Using Marriage to Bring Sexy Back

By Onesa Prude

Photo courtesy of Photos8.comRare is the day that my Facebook homepage doesn't tell me about a link uploaded by another single Muslim to a story that details the newest facts and figures of sex. On the days when the links do show up, I have to fight the urge to respond to these posts, in all caps, that YOU SINGLE FOLKS SHOULD REALLY START DOING IT AND ENJOYING IT SO THAT YOU CAN STOP INTELLECTUALIZING IT. With all the talk of sex that single twenty- and thirty-something Muslims engage in, I wonder why they aren't doing more of it.

While these guys and gals ask each other why women want it or don't want it, why men crave it or willingly abstain, I ask myself why these kids don't just get married so that they can get it on.

In my opinion, sex is not an act that should be intellectualized; sex is an act of spiritual and emotional expression. And, as I'm sure others who have had sex will agree, the less that you intellectualize it the better. Sex is about being completely vulnerable and surrendering your ego and intellect. Too much cerebral activity during the act or about the act is often a surefire buzz kill.

Now, I'm not saying that all this talk of sex is unnatural. Sex is on all of our minds and has been at least since we started puberty. It's nothing to be ashamed of -- we are biologically driven to procreate and blessed that God has gifted us with such a pleasurable way to make babies. But where we as a community tend to fail with sex (because clearly we have the thinking and talking about it part down) is in the execution.

In Islam, sex comes after marriage, not before, and, at least on its surface, such a stringent methodology does seem to take the sexy out of sex, especially when contrasted with the media's depiction of the act as a lustful, utterly erotic experience that can (and should?) be spontaneous and the result of a perfectly reasonable lapse of judgment. In August 2008, the Parents Television Council released a study finding that Network TV rarely depicted marital sex positively, opting to portray sex outside of marriage in a more favorable, exciting light. Take into account that for Muslims, marriage, responsibility, and commitment come first and the good stuff (as seen on your local television station) comes second, and you've got a whole generation of sexually frustrated single Muslims who are struggling to control their very natural urges to copulate while being conditioned to believe that their kinky desires won't be fulfilled once they get married.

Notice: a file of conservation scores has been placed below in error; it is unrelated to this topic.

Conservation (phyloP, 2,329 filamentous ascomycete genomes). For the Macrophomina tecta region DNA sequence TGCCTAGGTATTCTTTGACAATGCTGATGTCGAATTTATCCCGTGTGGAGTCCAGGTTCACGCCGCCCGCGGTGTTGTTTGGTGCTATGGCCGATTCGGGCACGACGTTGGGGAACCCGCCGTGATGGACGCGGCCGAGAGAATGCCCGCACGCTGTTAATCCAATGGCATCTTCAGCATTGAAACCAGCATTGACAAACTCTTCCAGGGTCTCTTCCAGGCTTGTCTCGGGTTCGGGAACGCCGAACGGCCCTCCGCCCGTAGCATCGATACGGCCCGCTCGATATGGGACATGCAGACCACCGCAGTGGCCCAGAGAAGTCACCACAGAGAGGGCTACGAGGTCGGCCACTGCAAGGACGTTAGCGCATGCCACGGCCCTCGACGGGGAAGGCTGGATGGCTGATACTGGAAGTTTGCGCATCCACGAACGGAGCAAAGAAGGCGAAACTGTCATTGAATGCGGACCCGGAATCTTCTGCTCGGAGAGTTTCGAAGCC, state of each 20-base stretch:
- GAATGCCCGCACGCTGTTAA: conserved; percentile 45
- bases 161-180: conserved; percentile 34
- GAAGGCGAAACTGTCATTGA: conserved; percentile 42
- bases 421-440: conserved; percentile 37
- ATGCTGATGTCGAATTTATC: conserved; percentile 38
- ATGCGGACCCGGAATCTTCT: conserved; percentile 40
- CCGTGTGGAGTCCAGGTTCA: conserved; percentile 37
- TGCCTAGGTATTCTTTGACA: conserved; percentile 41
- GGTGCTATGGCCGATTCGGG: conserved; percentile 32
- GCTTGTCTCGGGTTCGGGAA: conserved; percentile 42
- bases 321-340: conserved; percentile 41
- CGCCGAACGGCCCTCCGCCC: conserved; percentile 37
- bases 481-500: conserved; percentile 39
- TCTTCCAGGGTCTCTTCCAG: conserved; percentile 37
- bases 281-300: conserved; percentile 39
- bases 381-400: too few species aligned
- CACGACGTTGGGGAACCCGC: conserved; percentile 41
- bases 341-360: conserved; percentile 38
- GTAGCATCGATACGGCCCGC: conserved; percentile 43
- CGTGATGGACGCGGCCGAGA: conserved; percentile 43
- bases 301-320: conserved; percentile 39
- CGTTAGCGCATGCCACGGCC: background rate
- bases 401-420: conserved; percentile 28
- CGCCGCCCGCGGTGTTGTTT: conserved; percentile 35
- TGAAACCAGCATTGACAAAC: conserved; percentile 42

Add to this the fact that many of us have a less-than-favorable view of marriage because of some combination of what we saw growing up and what our unhappily married friends have told us, and the growing lack of urgency to get married and have sex on part of single, eligible Muslims seems perfectly reasonable.

Does this mean that these single Muslims are content with a sexless life and have learned to live without it? Probably not. If and when sexual urges become seemingly uncontainable, it is not uncommon for less than ideal outlets to be turned to. We've all heard the rumors of the live-in girlfriends, the abortions, the strip clubs, and the prostitutes. Whether we want to admit it or not, there is definitely sex being had -- in a society where there is so much sex available is this really a surprise to anyone? -- but, unfortunately, because of the negative views of commitment, marriage, and sex within marriage that permeate our society, it seems that all this intellectualization of sex has somehow cooled the fire of sexual desire that used to play a bigger role in single Muslims' desire to seek sex within the sanctity of marriage.

Is rushing to marry just so that one can have sex the solution? Of course not. As the growing divorce rate in our community indicates, marriages are very fragile institutions in this country and young couples should do what they can to build a strong foundation before exchanging rings. But does the growing trend to reduce sex to an intellectual issue overlook the importance of having sex and getting married so that we can have sex? Absolutely. Sex with one's spouse has the potential of taking you to levels of pleasure that are truly celestial; as our tradition tells us, the orgasm is the closest thing to heaven that we will experience here on earth.

Yes, there are sexually unsatisfied married men and women. But there are also men and women who fall deeper in love with their spouses every time that they have sex with them. And yes, those one-night stands of passion and heat that are explicitly portrayed in the movies and on TV look oh so tasty, but as most married folk know, there is nothing more passionate, heated, and sexy than growing closer and closer to your spouse through commitment and devotion to one another.